Utah filmmakers release footage of mountain high-wire crossing

By Grant Olsen | Posted - Nov 29th, 2012 @ 12:15am

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SALT LAKE CITY — The filmmakers from Utah-based company Good Line made headlines last year when they released their thrilling “Human Slingshot” video. It quickly topped 1 million views on YouTube and was featured on programs like the Discovery Channel and Good Morning America.

The Good Line team is back with a new video, featuring extreme athletes crossing a cliff-spanning slackline, which is sure to make some waves. I caught up with company founder Joseph LeBaron to learn more about what went into the jaw-dropping footage.

What was your inspiration for the video?

“We feel there is a different side to extreme sports that gets overlooked, and people try to play up the adrenaline side with fast camera cuts, hot women, energy drinks, and dubstep. We wanted to explore the athletes’ vulnerabilities and essentially get to why they do what they do, for themselves, not for the onlookers.”

Where did the slacklining idea come from?

“We heard about this mythical slackline location in Rock Canyon, and had been wanting to film some slackliners at it for about a year. But lining up the athletes who could actually cross the line, as well as considering filming difficulties, was always rough going.

“We learned that Gibbon Slacklines was going to be putting on an exhibition at the U (University of Utah), so I called them up and told them what we wanted to film. We had one evening to capture what we did, because the two athletes were leaving to New Mexico the next day to continue their tour. We couldn’t get them until 5 p.m., and then had to rush to Provo, set the line up, and in the end only had 45 minutes to capture them highlining before sunset. We eventually ended up taking everything down in the dark with headlamps, which was very sketchy that high up.”

Who are the slackliners in the video?

“The slackliners are Josh Beaudoin and Mickey Wilson, sponsored athletes of Gibbon Slacklines. They specialize in highline slacklining, and have very unique approaches. It was a beautiful thing to see Josh’s more Zen approach and Mickey’s more playful style juxtaposed with one another.”

Were there any scary moments during the filming?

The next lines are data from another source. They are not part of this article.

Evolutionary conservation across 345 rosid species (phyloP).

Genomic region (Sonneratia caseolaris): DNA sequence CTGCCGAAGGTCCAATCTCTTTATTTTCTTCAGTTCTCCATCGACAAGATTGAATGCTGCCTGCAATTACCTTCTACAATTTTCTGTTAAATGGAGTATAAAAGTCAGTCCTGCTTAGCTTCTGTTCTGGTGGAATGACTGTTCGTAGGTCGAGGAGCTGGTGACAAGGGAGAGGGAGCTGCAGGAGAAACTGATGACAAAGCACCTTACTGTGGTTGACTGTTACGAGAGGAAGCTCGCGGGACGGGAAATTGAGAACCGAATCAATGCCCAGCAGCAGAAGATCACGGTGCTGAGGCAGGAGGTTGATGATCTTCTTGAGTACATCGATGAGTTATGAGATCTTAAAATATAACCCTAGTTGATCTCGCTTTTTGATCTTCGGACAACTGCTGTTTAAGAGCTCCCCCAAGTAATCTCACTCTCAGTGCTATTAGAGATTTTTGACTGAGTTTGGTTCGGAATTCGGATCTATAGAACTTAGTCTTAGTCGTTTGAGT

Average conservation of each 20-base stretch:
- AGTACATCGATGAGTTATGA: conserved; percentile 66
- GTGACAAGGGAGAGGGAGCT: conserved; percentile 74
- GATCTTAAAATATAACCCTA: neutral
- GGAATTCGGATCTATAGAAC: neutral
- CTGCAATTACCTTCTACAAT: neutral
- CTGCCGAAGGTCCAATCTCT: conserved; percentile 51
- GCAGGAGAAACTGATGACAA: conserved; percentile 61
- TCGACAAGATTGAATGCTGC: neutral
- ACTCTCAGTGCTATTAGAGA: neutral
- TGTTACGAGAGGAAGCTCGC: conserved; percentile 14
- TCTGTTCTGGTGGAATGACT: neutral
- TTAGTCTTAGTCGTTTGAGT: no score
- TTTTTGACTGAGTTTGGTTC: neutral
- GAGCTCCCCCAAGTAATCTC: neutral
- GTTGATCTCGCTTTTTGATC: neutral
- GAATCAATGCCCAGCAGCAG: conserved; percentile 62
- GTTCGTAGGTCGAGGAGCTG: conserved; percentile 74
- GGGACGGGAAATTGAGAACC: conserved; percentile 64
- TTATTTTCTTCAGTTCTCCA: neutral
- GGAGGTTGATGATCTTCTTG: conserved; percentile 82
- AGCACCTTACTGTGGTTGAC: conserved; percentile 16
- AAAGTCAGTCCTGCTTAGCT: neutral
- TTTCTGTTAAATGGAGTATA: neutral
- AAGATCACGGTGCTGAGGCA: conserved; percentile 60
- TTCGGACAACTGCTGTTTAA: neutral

“Watching (Good Line co-founder) Travis run along the cliff tops untethered was a scary moment for me. All I could think was, ‘This man has kids.’ I’m sort of a mother hen, so in the end, I wanted everyone to get off the cliff tops safely — but not before getting my shots.”

How did you get a helicopter involved?

“We have friends we usually use for aerial shots, but they were in Korea and unavailable. So we brought in another crew and directed the shots we wanted. Because we only had a limited time of filming before we lost light, we had the copter and four other cameras going nonstop: guys below the line, hanging off the cliff, tucked away in corners and running on the cliff tops with a steady cam.”

Where did you get the music for the video?

“We were adamant about having Micah Anderson on board. When you surround yourself with people who know what they’re doing, you don’t over-direct them. We wanted Micah to help on the shoot and then write the music he saw on the slackline. It sounds cheesy, but that’s what happened. The only direction I told him is ‘no dubstep’ (halfway kidding). When he sent us the first track, I was blown away and made my mind up immediately that this was the music we were going with.”

I love the narration. Where did it come from?

“After the shoot, we had about 15 minutes to interview the slackliners and so we made a makeshift recording studio in my 4Runner. Peppered through Josh’s interview was a sort of life allegory that we felt everyone could relate to, so we pulled it and made that our story.”

What would you tell aspiring filmmakers?

“I’d tell aspiring filmmakers that there are stories everywhere you look, so there’s no need to manipulate life to make it interesting. You talk to someone long enough and you’re going to be surprised by what you don’t know. Be sincere in your storytelling, and surround yourself with people more talented than you.”

What makes Good Line videos unique?

“I believe Good Line is special because we practice our motto: we capture life as it is. There’s no script out there that’s more powerful than reality. That philosophy has led us to work with Adobe and Google on the corporate level, film presidential campaigns in Mali, and document social entrepreneurship groups in developing nations.

“Point is, everyone can use some honest storytelling. It’s our goal to communicate stories that bring people together; stories that show we’re all a little different, we’re all a little off, there's beauty everywhere and every last … one of us is connected somehow. It makes the world feel a little smaller and the potential for understanding one another a little bit bigger.”

Grant Olsen joined the ksl.com team in 2012. He covers travel, outdoor adventures, and other interesting things. Contact him at grant@thegatsbys.com.


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